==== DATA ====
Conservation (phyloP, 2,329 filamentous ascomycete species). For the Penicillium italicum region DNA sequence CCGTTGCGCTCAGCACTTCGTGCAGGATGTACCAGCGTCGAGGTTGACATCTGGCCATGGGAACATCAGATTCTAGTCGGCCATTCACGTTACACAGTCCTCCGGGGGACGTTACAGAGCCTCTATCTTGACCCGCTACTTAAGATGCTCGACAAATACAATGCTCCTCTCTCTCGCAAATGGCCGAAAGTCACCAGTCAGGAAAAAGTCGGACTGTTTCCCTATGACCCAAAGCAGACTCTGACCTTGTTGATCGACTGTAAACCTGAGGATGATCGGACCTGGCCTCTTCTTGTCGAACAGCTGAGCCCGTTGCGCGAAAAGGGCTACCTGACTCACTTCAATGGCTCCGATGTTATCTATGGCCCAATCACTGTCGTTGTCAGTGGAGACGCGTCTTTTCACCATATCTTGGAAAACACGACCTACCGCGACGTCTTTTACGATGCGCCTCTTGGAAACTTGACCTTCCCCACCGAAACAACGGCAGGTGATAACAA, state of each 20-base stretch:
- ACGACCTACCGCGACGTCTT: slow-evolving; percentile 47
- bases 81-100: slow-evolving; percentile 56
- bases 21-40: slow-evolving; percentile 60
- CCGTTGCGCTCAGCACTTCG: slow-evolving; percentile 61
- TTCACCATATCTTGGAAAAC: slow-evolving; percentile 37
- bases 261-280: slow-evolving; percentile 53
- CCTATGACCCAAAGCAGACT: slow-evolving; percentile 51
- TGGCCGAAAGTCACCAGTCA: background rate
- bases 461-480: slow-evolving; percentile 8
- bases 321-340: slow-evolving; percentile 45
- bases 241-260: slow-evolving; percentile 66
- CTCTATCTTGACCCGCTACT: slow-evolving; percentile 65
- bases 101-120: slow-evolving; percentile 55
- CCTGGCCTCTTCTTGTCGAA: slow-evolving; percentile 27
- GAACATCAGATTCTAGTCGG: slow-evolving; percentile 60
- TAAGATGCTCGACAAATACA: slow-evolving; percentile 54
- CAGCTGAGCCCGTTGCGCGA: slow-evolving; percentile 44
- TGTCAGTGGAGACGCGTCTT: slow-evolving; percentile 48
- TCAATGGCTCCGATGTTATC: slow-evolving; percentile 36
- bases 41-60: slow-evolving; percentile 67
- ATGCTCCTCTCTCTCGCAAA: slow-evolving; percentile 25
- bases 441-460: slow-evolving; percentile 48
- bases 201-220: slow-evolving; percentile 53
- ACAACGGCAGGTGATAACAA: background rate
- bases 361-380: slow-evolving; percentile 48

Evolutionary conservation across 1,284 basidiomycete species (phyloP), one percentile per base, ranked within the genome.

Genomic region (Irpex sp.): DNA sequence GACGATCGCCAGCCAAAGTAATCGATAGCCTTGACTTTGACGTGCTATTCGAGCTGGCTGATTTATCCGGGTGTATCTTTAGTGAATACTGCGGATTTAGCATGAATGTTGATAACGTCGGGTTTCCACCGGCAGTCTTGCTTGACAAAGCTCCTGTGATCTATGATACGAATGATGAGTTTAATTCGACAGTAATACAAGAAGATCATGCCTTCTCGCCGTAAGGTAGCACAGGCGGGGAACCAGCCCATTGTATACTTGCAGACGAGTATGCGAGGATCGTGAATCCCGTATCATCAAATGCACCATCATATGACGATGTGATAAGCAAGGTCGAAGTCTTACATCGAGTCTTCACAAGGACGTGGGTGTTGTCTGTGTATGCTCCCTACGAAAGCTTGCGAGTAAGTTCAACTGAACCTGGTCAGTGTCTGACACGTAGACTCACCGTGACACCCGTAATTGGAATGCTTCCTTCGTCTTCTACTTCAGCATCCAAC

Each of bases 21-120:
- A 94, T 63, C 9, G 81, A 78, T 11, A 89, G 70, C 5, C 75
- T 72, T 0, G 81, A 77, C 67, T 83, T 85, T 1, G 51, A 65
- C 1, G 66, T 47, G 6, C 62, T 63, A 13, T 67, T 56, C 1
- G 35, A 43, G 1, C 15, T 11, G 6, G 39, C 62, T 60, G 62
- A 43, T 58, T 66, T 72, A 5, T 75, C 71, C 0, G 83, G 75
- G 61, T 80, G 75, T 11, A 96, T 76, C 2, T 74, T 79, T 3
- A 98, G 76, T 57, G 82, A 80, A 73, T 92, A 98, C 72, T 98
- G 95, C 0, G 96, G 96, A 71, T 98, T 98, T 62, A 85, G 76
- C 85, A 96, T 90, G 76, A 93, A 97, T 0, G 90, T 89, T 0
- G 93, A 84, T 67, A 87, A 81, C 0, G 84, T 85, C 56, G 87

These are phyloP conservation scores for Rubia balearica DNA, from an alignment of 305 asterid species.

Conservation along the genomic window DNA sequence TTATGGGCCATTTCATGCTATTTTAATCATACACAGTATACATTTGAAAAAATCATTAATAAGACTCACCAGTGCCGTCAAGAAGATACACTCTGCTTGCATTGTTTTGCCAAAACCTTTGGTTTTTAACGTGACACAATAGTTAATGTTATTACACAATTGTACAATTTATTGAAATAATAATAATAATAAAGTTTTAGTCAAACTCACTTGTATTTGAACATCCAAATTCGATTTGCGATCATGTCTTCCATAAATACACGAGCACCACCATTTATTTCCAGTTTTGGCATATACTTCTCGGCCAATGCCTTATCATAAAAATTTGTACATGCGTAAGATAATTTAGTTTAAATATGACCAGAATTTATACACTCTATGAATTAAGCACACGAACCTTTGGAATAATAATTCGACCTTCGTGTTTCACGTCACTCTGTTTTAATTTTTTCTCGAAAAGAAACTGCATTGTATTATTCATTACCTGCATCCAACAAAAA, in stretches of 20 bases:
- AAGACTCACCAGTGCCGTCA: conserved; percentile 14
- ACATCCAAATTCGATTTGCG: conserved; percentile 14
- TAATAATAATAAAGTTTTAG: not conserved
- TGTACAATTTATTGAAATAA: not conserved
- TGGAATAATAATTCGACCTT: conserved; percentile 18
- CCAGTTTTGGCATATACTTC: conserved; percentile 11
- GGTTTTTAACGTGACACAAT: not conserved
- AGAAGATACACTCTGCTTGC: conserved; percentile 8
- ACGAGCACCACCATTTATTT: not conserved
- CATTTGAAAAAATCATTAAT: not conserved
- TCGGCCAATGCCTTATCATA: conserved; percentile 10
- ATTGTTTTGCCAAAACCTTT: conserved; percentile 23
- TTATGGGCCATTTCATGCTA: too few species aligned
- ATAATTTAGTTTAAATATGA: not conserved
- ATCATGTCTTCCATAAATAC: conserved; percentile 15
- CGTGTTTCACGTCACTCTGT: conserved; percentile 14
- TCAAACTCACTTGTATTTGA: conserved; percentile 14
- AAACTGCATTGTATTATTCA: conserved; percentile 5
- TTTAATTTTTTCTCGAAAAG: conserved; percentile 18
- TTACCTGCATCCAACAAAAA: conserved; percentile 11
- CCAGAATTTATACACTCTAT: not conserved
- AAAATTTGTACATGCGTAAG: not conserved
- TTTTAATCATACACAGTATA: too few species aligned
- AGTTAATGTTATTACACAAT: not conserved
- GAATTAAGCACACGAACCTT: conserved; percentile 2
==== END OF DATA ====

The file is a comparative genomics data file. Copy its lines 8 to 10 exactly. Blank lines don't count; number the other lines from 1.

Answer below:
- CCTATGACCCAAAGCAGACT: slow-evolving; percentile 51
- TGGCCGAAAGTCACCAGTCA: background rate
- bases 461-480: slow-evolving; percentile 8